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SPECIAL REPORT: Improving Care for Patients With Special Needs

Now is the time to ramp up efforts to increase access to care for this patient population.

Now is the time to ramp up efforts to increase access to care for this patient population

EDITOR’S NOTE: In light of federal projections for an increase in the number of Americans with special needs, oral health professionals should prepare now to ensure appropriate care for these patients. Due to the nature of this special report, this article has not undergone peer review.

One of the realities facing oral health professionals is that economic trends and population-based changes affecting U.S. dental practices indicate a continuing downturn in practice busyness and stagnation of expenditures for dental services. The long-term customary populations that provided the bulwark for many successful dental practices are being replaced by minority populations, particularly Hispanics. Decades of studies based on race/ethnicity, income, residency locations and insurance have emphasized the disparity in the delivery of dental care to the general public.1

In addition, despite modifications in dental school programs to better prepare the new generation of practitioners, and the need to broaden the potential patient population base and reverse the downturn in practice busyness, dental services too often remain limited for significant numbers of individuals with special needs.1 For example, nearly 29% of individuals with disabilities (many of whom depend upon Medicaid for care) do not obtain dental services due to cost.2 In addition, newspaper accounts report that Medicaid dentists are “hard to find.”3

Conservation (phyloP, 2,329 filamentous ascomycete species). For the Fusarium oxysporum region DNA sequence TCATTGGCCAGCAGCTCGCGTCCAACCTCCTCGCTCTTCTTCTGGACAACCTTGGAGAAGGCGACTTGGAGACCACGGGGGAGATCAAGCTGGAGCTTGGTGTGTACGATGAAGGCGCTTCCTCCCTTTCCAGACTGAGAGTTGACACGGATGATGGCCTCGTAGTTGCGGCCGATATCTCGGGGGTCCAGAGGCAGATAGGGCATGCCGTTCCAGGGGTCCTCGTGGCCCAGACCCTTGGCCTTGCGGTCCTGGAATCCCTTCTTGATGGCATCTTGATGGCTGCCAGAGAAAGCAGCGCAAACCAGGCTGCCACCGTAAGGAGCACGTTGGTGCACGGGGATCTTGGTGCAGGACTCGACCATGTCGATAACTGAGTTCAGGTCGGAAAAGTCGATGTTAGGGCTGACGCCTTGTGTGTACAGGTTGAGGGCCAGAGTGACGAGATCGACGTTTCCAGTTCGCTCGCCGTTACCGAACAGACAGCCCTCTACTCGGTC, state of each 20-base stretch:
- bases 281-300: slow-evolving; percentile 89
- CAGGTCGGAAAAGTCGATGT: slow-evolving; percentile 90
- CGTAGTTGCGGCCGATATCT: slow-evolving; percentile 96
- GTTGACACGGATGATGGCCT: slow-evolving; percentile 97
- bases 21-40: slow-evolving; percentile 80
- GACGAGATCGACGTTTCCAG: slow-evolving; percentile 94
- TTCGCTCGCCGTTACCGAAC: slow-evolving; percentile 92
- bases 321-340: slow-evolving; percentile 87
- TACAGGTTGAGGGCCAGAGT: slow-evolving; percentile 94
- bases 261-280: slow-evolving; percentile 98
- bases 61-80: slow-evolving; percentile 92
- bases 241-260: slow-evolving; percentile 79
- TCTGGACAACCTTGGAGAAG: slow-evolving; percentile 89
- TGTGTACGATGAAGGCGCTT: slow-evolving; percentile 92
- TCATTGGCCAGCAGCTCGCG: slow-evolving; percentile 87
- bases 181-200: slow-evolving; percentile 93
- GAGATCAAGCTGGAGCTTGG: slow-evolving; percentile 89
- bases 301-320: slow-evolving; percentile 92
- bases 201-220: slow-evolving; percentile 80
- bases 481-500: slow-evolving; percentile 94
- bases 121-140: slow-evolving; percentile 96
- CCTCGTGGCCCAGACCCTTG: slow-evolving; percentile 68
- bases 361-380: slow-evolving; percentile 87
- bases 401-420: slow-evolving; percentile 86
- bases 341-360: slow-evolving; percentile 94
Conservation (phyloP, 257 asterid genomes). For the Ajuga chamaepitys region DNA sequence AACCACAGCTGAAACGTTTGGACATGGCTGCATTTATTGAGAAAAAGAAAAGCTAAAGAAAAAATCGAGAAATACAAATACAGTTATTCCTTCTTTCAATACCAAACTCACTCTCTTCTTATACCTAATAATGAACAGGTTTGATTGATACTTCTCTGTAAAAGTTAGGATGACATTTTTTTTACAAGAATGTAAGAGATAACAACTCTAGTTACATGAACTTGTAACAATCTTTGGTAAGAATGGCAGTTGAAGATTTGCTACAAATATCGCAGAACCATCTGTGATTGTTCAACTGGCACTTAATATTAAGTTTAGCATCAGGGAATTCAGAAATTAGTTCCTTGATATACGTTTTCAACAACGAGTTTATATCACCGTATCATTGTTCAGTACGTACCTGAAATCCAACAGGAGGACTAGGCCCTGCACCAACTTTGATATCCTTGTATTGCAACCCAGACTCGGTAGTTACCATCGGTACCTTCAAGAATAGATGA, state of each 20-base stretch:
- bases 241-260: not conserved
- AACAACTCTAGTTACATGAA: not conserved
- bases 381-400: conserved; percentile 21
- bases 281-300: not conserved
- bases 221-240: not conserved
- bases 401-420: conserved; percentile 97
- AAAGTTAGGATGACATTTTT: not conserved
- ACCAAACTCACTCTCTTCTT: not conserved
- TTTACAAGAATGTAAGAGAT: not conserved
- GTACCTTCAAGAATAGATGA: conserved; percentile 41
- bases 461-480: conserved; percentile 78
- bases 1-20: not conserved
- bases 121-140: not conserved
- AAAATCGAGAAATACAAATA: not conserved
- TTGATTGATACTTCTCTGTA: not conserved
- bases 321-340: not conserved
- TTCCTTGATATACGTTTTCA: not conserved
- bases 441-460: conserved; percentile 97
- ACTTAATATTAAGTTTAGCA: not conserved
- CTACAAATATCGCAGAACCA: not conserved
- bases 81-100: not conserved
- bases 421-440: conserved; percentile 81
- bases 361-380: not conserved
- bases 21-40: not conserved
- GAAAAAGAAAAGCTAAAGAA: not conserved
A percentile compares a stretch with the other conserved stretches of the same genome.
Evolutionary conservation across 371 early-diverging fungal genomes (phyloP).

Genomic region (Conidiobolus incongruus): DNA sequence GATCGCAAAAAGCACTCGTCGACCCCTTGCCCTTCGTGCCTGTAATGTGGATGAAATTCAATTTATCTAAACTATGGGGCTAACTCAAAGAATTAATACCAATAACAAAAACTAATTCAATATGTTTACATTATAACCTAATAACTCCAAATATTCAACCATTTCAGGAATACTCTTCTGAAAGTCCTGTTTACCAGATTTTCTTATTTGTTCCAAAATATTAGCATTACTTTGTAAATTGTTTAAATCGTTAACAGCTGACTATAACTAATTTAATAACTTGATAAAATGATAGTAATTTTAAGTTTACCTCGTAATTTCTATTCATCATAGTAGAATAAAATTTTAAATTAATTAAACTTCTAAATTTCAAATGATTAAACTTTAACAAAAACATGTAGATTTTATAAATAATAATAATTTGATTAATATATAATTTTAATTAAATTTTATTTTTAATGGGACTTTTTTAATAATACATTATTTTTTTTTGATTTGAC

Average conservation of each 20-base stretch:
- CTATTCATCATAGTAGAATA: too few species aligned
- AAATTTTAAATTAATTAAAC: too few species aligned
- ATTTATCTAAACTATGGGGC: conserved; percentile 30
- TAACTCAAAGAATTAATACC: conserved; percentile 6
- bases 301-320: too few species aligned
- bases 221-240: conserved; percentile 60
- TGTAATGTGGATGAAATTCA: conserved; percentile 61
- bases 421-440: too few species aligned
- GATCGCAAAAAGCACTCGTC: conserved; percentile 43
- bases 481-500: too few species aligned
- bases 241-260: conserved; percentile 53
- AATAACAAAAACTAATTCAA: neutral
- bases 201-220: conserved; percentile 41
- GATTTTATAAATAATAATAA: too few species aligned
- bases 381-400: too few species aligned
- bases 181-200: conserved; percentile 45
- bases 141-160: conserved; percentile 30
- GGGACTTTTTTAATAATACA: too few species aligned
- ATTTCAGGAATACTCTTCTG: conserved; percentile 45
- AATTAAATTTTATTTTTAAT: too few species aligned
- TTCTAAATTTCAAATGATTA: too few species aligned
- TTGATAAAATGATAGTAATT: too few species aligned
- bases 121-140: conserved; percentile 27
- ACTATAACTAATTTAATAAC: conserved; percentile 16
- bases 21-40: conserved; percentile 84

Unfortunately, the use of all-inclusive mega numbers and proportions makes it difficult for the average individual to place this in proper perspective. For example, during the present decade, approximately 56.7 million Americans (almost one in five) have some form of disability (including 39.9 million individuals with severe disabilities).4 According to federal projections, by 2030 there will be approximately 45.8 million Americans with severe disabilities (Table 1 and Table 2). As a result, these estimates become “just numbers” — rather than actual people. If dental providers are to increase the profession’s — as well as policymakers’ and other health care and social professions’ — attention to the health and social needs of patients with disabilities, the challenge is to personalize these numbers.

If, in fact, “all politics is local,” as Tip O’Neil, former speaker of the House of Representatives, frequently intoned, the stream of mega numbers must be presented in a manner that can be easily understood. Thus, instead of discussing the incomprehensible number of Americans with disabilities and needed services that range in the hundreds of billions of dollars, it’s important to lobby the health professions and policymakers by providing specific information about their communities and constituencies.


There are many differences in the proportion and numbers of Americans with disabilities when considered by gender, race/ethnicity, age and types of disabilities. There is a greater proportion of individuals with disabilities among:

  • Females than males (to a degree reflecting the greater numbers of women in senior years)
  • American Indians and Alaska Natives, blacks and whites than Hispanics and Asians
  • Older than younger populations